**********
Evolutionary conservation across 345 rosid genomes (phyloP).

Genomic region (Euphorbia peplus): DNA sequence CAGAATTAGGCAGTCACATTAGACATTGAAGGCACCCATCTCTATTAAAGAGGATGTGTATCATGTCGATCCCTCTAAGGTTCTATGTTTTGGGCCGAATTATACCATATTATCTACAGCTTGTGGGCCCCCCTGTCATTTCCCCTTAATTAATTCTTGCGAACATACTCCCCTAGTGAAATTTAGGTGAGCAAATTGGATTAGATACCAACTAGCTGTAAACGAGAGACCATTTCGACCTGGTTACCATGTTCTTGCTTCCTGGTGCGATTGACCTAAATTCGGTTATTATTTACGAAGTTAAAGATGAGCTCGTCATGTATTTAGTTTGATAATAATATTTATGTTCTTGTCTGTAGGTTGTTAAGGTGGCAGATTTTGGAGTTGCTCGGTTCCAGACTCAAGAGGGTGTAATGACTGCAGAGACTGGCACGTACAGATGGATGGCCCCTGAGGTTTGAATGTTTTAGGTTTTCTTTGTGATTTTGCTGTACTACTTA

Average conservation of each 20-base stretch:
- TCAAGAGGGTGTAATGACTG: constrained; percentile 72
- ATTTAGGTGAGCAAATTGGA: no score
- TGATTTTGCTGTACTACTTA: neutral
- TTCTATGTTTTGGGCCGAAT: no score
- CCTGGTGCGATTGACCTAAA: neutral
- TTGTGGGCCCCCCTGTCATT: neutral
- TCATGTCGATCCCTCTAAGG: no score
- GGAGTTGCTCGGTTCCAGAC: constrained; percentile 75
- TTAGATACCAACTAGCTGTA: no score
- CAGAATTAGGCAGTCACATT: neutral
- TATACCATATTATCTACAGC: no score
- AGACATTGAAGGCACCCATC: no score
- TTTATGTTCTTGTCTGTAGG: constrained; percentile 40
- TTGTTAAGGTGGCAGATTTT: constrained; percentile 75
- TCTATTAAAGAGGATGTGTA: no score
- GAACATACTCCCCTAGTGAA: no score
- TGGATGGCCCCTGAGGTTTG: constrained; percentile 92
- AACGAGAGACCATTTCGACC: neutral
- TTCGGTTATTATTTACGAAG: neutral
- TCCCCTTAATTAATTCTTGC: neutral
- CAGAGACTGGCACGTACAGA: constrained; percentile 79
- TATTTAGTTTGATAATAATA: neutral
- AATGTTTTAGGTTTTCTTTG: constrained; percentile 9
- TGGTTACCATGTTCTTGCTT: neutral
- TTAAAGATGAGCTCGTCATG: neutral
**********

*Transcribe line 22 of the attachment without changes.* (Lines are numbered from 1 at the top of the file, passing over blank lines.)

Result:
- TTCGGTTATTATTTACGAAG: neutral